Great Lakes Theatre's 'Dial "M" for Murder' Enlivens an Enduring Mystery 

The pleasure in a repeat visit to a mystery story, thriller or skeleton-in-the-closet family drama cannot reside in the unrepeatable element of surprise. What might please us this time around is the freshness of the telling.

Frederick Knott's Dial "M" for Murder has been thrilling newcomers and pleasing old friends since its debut in 1952 on BBC TV, with swift transfer to the West End and to Broadway the same year. Alfred Hitchcock's film version two years later assured the play's even wider success and fame. The plot, in brief and sans spoiler (just in case you've been away): Tony Wendice, a tennis bum content to sponge off Margot, his wealthy wife, suspects his better half of an adulterous affair with Max, an American television writer. He blackmails a former college acquaintance into helping him in a scheme to murder her for her money. Things go not quite as planned; surprises ensue; there is resolution. We have to accept the premise that people carry only a single key in pocket or purse, and that those keys are all of the same make, but never mind: This is fiction.

Great Lakes Theatre's current production roasts this old chestnut with style and energy, though with some rather over-obvious apprehension lest we not get the point. Charles Fee's direction generally is at pains to make doubleplus sure that no subtlety slips past us. Certainly he moves his actors around the stage in a way that gives pace to some scenes which risk stasis. However, he has also encouraged them to emphasize plot points and crucial moments with volume and "punch," rather than with, say, some gentle timing. The result is to make the artificiality and datedness of the material simply stick out more than they would in a lower-key approach, and to deprive the texture of some of its old-fashioned Englishness.

Robyn Cohen, as Margot, sports an English accent of scrupulous accuracy (except for one word), its carefulness providing a firm anchor in the daunting task of giving this rather drippy character some oomph. Nick Steen's easy charm and clarity make Max's unselfishness very nearly credible. Onstage energy gets a kick in the backside with the entrance of Jonathan Dryud as Tony. He invests his villain with great energy, though one could perhaps wish for slightly more sinister edge. In the rather thankless role of Lesgate, the old college acquaintance, Dougfred Miller teams effectively with Dryud in their dangerously verbose scene, which together they make the high point of the play. Aled Davies plays Inspector Hubbard for all the color and humor he can squeeze out of him.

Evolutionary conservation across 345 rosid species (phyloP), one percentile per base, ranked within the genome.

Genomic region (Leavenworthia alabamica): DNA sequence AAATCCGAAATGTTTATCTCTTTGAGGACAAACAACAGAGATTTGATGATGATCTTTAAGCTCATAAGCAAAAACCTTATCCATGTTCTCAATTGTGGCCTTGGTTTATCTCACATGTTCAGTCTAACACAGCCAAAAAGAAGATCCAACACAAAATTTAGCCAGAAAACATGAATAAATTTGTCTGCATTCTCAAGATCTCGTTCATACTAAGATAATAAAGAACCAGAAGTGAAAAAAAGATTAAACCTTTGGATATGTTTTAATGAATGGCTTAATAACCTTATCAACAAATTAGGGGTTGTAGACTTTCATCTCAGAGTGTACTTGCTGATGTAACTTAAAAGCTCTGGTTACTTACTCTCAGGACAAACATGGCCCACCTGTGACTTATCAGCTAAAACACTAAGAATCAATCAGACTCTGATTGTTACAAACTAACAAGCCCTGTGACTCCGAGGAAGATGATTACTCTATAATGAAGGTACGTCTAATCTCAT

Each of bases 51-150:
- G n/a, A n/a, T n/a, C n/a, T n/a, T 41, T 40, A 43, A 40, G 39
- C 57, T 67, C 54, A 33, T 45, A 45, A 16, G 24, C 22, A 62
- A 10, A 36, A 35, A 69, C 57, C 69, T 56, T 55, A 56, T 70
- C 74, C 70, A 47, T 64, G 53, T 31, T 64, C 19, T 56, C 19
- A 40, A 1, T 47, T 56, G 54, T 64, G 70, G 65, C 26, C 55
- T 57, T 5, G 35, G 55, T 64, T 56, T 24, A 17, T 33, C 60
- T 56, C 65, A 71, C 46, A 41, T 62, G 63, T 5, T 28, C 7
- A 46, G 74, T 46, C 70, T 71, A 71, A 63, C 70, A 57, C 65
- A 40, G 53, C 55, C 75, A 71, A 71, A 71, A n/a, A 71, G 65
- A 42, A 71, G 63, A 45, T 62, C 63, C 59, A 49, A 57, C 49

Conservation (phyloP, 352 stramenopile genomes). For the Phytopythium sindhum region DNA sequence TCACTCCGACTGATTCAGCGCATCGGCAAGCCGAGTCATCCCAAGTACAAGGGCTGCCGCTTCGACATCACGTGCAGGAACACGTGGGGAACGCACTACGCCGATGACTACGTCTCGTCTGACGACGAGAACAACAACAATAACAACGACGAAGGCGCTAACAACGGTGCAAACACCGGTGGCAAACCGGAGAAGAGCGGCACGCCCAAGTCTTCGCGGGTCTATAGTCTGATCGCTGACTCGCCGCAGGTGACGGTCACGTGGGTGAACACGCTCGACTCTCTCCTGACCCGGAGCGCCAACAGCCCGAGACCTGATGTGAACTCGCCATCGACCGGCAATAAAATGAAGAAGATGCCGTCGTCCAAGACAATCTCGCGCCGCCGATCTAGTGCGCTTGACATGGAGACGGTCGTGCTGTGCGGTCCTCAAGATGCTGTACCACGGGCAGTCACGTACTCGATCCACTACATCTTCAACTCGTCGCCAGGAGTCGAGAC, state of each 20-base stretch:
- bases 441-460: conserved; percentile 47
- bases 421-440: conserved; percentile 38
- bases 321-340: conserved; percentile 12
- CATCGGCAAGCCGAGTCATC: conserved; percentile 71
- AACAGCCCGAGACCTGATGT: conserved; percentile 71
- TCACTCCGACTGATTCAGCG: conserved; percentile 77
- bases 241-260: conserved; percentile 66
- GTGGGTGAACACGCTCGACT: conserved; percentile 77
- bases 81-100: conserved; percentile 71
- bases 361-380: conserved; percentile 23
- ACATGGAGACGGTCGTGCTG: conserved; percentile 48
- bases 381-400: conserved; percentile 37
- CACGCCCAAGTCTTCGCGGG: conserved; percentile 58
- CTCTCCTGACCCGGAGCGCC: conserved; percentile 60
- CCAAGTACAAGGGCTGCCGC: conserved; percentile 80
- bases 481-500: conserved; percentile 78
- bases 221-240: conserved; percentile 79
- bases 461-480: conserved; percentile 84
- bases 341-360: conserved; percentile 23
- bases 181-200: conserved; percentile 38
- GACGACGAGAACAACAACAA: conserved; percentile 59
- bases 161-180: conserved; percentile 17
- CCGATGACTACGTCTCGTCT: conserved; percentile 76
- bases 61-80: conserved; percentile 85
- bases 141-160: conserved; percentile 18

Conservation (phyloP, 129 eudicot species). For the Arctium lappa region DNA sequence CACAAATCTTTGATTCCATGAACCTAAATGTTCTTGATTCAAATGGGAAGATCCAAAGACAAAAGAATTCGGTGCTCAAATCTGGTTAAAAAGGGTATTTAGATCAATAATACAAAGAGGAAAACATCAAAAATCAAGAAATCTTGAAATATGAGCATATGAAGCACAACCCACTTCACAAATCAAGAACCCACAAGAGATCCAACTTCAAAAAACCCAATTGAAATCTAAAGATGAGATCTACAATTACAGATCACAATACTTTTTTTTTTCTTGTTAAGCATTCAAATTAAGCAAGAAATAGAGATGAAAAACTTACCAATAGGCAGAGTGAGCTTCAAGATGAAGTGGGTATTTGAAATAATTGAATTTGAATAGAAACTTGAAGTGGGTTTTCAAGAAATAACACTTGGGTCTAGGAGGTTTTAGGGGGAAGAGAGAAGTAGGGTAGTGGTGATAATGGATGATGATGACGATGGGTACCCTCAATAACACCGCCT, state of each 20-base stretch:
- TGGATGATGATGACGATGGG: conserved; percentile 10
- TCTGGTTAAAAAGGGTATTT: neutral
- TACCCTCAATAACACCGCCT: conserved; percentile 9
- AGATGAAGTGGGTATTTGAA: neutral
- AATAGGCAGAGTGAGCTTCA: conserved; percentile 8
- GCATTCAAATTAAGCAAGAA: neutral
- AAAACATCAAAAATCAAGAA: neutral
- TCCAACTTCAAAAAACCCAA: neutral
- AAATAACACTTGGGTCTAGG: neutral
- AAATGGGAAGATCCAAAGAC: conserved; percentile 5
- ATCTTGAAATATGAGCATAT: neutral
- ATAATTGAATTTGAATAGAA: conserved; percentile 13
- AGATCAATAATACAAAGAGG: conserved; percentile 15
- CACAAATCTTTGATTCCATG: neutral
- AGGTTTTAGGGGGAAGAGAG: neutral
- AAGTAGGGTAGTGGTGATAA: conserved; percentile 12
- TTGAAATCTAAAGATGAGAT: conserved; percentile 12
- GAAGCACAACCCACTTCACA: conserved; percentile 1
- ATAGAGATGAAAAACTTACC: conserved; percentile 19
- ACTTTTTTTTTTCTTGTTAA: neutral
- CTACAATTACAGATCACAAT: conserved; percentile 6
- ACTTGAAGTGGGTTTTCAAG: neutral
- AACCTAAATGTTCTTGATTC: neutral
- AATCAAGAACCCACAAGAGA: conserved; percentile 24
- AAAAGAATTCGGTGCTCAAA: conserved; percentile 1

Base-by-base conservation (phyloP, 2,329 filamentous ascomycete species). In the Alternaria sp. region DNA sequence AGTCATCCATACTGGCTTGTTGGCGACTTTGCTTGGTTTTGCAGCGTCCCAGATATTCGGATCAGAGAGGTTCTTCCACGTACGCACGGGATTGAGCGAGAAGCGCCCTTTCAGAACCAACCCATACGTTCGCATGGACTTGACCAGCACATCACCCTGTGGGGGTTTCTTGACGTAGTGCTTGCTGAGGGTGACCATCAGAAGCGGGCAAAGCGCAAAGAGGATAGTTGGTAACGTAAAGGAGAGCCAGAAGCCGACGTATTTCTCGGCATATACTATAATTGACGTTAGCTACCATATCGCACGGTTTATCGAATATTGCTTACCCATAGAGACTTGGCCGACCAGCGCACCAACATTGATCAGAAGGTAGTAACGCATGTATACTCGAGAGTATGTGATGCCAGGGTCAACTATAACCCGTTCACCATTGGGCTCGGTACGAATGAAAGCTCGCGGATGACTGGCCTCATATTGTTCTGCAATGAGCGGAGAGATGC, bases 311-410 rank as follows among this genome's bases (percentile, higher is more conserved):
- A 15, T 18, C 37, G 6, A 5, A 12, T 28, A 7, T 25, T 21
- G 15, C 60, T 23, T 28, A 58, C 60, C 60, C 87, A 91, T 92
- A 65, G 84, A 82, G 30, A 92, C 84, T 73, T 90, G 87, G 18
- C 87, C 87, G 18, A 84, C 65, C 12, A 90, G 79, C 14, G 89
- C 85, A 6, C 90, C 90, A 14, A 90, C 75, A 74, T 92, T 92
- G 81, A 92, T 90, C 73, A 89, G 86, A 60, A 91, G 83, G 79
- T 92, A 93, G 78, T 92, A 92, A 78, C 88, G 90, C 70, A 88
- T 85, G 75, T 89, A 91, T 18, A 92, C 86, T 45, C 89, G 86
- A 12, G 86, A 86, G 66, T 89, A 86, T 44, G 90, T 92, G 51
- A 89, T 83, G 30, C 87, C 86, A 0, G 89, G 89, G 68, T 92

Russell Methany's lovely open set allows the constant presence of exterior elements — the misty garden, the front hallway. The expansiveness of the room's opening out downstage is balanced by the vivid feeling of the world beyond upstage. Rick Martin's detailed and imaginative lighting articulates and defines this world richly. The set design also allows Lucy Mackinnon's witty projections to illustrate visually the interlocutors of phone calls, who would otherwise appear only as voices over loudspeakers. It's a nice updating of a rather clunky old effect.

Alas, this tendency to cinematic effects rather gets the better of sound designer Joe Court, whose judiciously chosen jazzy scene-change music shockingly intrudes on the most violent moment of the play as movie mood music. Were that moment executed in a silence punctuated only by the noises of human struggle, at enough length actually to create some suspense and horror, how much creepier and more immediate it would be for the audience, who would then perhaps be less prone to out-of-place laughter in the moments that follow. Court has also imposed on tense moments a low background rumble, just to make sure we know something's afoot. The persistence of this rumble for many minutes in the final scene is a serious distraction — relieved, of course, by another burst of violent music at the climax. It's all an unnecessary excess, a gesture of apparent unwillingness to trust script, actors and audience. But the question of music in the theatre is a complex topic for another day.

One could perhaps point out that the lock on the front door is not really the right kind, but again: This is fiction. The over-signposting of directorial stance and sound design aside, this production of Dial "M" for Murder is stylish, energetic, easy on the eyeball, and an amusing evening of light entertainment.


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